Incident on the Peronne

One thing that has troubled me over the years that I've been diving is that when there are diving incidents details are often withheld giving the reason of having respect for the privacy of the persons involved. This troubles me as incidents are often a wake up call and if we, as a club, are revising our procedures after an incident, why should others not get to revise theirs without having to go thorough the trauma we did?

So I present a report on an incident. I have talked to all the people and nobody is quoted who wasn't asked. The only identified person is me and I was not on the boat. You might be able to work back to deducing who some of the other parties are but please don't and please don't bother. Just say to yourself "There but for the grace of God go I" and learn from the things we experienced. I have 'depersonalised' the text not just to protect their identities but also so that you can substitute yourselves into any role. The quotes are not verbatim but rather reduced to a sound bite of the relevant point.

We are a normal, seaside BSAC club. We have two boats and every year we pull them out and trailer them off on the 'club holiday'. We range from Advanced Diver to Ocean Diver trainee and a week away from home means we can run a lot of diving and get some drills signed off as well as having a lot of fun. It normally runs quite smoothly but this year it didn't. We feel we learned a lot and this is the summary so that others can benefit too.

The plan was a morning dive on the Peronne, 3342 tons, torpedoed on the 1st of September 1917 by UC-65. She is listed at 29 meters and we were diving on a 5 meter high. Both boats were in use and both had several pairs of divers all of whom were qualified for the depth and had already dived similarly that week.

We had had trouble with mist delaying our diving but our experience, so far that week, was that once it was gone it was gone. Both boats are fully equipped with GPS, depth sounder and VHF radio with a back up hand held GPS and hand held VHF radio in the 'dry box'. We have an Oxygen kit on each boat based about a case containing both a constant flow mask and a demand valve system supplied by a separate 10L cylinder.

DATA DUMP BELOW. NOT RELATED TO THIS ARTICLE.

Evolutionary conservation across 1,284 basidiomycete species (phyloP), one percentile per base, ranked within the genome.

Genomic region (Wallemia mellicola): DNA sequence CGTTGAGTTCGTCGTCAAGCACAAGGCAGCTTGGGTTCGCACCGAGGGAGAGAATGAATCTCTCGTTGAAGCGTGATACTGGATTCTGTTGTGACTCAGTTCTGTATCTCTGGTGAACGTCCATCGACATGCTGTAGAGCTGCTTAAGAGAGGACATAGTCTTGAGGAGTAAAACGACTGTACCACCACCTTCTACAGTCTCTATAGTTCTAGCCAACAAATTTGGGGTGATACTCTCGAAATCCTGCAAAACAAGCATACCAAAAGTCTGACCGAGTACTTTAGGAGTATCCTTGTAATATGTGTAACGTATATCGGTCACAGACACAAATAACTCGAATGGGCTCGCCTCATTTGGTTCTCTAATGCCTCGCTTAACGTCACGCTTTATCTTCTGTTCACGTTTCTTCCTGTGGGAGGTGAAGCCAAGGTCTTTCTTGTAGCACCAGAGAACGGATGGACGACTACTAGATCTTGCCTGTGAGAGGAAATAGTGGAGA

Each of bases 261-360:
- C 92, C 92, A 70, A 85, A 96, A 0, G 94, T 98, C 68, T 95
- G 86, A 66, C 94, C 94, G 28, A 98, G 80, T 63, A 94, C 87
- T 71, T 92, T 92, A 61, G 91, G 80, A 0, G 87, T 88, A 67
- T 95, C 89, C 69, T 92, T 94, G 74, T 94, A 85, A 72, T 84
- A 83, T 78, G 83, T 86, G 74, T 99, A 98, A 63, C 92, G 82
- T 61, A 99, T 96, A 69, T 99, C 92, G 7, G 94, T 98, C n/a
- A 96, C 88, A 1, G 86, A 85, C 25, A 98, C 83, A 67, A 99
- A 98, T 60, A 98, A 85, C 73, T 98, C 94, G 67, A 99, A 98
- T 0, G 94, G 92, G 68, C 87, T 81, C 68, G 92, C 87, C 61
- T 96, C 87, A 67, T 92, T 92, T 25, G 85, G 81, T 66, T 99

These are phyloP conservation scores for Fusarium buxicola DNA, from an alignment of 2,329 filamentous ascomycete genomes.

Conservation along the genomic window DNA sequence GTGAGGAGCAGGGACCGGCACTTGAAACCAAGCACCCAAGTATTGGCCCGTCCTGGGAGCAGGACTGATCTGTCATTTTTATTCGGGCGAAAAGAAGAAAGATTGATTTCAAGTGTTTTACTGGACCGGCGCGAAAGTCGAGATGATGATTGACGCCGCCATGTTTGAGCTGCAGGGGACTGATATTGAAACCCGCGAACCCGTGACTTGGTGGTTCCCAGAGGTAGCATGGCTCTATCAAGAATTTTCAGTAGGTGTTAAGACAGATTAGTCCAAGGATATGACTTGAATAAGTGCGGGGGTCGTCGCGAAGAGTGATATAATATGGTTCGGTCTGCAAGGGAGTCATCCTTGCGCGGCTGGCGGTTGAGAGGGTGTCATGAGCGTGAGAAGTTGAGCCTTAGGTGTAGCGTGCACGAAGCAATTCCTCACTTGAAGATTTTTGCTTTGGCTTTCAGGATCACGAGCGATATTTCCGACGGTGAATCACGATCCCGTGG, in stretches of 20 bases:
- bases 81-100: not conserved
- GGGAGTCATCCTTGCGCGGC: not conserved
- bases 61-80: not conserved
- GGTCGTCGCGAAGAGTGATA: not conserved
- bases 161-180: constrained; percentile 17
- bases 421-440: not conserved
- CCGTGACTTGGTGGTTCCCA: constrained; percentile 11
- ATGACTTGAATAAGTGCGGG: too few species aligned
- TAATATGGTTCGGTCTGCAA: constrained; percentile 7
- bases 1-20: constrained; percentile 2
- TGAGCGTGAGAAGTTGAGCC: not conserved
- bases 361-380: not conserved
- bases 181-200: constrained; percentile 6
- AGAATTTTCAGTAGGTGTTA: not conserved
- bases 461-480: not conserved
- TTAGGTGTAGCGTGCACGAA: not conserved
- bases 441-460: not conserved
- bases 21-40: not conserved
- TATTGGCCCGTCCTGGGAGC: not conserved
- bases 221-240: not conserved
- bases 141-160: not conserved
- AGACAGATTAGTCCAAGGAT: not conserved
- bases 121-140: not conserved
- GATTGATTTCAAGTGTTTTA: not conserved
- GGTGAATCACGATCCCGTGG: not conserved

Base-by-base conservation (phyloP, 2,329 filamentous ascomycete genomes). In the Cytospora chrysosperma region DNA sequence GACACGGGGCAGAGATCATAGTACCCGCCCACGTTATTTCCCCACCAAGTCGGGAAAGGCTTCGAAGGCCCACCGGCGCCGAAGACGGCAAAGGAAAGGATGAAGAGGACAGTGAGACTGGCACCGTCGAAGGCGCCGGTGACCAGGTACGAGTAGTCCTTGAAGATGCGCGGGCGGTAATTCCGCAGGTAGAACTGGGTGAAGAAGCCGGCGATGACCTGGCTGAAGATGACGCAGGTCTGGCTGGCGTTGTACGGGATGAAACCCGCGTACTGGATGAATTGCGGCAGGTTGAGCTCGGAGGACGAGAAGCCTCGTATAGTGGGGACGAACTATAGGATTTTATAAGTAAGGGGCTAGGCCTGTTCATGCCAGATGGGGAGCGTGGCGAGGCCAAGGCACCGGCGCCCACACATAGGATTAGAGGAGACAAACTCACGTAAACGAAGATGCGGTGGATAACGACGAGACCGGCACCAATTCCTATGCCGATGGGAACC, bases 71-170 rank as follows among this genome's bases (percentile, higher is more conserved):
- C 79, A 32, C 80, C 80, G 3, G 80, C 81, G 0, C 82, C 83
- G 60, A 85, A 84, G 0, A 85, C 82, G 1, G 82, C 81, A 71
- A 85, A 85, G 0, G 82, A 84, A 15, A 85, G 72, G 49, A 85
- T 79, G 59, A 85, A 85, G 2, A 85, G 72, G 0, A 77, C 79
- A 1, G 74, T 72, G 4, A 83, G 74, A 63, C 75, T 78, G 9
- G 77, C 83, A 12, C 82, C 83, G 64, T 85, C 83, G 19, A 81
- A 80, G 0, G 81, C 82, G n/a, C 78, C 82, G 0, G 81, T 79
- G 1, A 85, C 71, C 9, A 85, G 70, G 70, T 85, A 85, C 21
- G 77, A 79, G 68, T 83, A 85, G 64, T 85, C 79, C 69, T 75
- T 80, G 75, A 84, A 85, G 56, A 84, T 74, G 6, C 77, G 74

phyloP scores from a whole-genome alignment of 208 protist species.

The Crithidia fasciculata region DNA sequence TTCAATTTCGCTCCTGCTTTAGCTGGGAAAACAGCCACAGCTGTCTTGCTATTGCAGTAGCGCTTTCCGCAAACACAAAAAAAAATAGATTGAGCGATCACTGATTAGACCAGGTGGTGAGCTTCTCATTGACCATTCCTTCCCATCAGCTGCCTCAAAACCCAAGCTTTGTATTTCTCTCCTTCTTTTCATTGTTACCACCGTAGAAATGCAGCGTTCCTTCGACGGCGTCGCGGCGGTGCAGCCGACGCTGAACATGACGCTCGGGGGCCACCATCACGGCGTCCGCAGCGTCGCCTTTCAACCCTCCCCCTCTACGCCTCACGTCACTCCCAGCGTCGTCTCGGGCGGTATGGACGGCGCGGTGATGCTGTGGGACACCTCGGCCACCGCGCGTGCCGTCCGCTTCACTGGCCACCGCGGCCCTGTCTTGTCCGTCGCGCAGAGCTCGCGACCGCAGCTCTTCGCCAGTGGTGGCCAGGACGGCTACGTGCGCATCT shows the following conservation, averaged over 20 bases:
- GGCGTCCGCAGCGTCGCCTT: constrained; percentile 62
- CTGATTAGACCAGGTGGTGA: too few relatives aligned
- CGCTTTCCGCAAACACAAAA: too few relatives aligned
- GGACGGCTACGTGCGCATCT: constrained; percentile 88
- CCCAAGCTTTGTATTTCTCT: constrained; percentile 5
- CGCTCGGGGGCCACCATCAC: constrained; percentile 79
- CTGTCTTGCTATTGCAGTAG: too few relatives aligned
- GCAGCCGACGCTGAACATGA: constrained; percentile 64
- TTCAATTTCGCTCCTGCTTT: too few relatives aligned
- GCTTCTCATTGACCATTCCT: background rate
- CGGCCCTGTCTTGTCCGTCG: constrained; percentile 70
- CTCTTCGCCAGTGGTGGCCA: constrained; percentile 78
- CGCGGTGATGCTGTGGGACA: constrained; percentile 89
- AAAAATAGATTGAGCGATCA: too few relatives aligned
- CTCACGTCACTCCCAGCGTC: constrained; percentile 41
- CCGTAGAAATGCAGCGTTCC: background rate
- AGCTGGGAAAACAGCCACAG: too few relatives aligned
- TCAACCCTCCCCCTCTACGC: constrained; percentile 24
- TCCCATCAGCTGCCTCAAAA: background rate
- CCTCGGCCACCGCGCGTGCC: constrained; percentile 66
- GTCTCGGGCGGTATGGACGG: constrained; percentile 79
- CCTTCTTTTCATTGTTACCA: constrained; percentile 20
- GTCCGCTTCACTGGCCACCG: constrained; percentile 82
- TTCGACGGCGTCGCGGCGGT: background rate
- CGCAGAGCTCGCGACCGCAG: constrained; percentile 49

The wreck was located and a weighted shot line was dropped. An early pair ran a distance line from the shot to the wreck. The visibility was poor - say one to two meters and the shot was at about 34m in dark conditions. Most pairs reported a pleasant dive as we are quite used to managing poor vis. We were on slack.

I believe another pair snagged the distance line so it did not lie straight but I was unable to confirm the timing on this so it may be irrelevant.

Diver AA was experienced and diving with a single 15L and a pony on a necklace. Diver BB was less experienced but was considered trained and ready for the conditions diving a 15. Diver AA queried BB's lack of a cutting device and one was found. The dive was dark but largely uneventful and their plan was to return to the shot to ascend although they carried DSMBs and were able to use them. I believe both divers were on air. I have dived with AA in the past and was invited then to take either the octo or the reg in their mouth. I assume this dive was the same.

The Peronne is broken and the ship shaped bit is quite small so a 15 minute swim round brought them back to the distance line and they then moved over to the shot. As they approached the shot diver BB became entangled in the distance line and in struggling to get free kicked up a large cloud of silt. The visibility dropped to well less than a meter "you could reach further than you could see" and the slack water was not clearing it. I believe that AA only became aware that the problem was entanglement when the knife was produced.

This report was hand written by diver AA at '18 metres' in the recompression chamber in Poole an hour after being treated with sedatives. I have merely transcribed it verbatim, edited out the identifications and had AA check it and later expand it.
Dived as buddy pair. Low vis (1-2m). Descended
shotline. Wreck was a few meters from bottom of
shot; DSMB line had been laid by earlier divers to
wreck (Depth 32m).
Swam around wreck without incident (for 12-13mins).
Returned to shot line to ascend. Diver BB was unable
to move up the line (later established fin was trapped on
DSMB line).
BB tried to free foot/fin. Kicked up silt whilst
doing so. BB tried to signal problem to AA, but the
message was not understood. BB reached for the knife (on their
leg), whilst doing so dislodged reg from their mouth. BB took
AA's reg from their mouth. AA switched to
pony (3Ltr). BB's reg was free-flowing.
AA still unaware of what problem was stopping the ascent. AA started
CBL holding BB's stab jacket. Was unable to lift BB.
By this stage BB was very agitated, consuming air @ high rate. BB's
own reg was still free flowing AA was unable to stop it. Near zero viz
where silt had been kicked up.
AA checked around BB's kit and body to identify reason they could not lift.
Found foot/fin trapped cut
line. BB very agitated. AA dived down to cut line (there was
short period where BB was without a reg during this maneuver).
BB responded "OK" to hand signal from AA to start ascent, and adjusted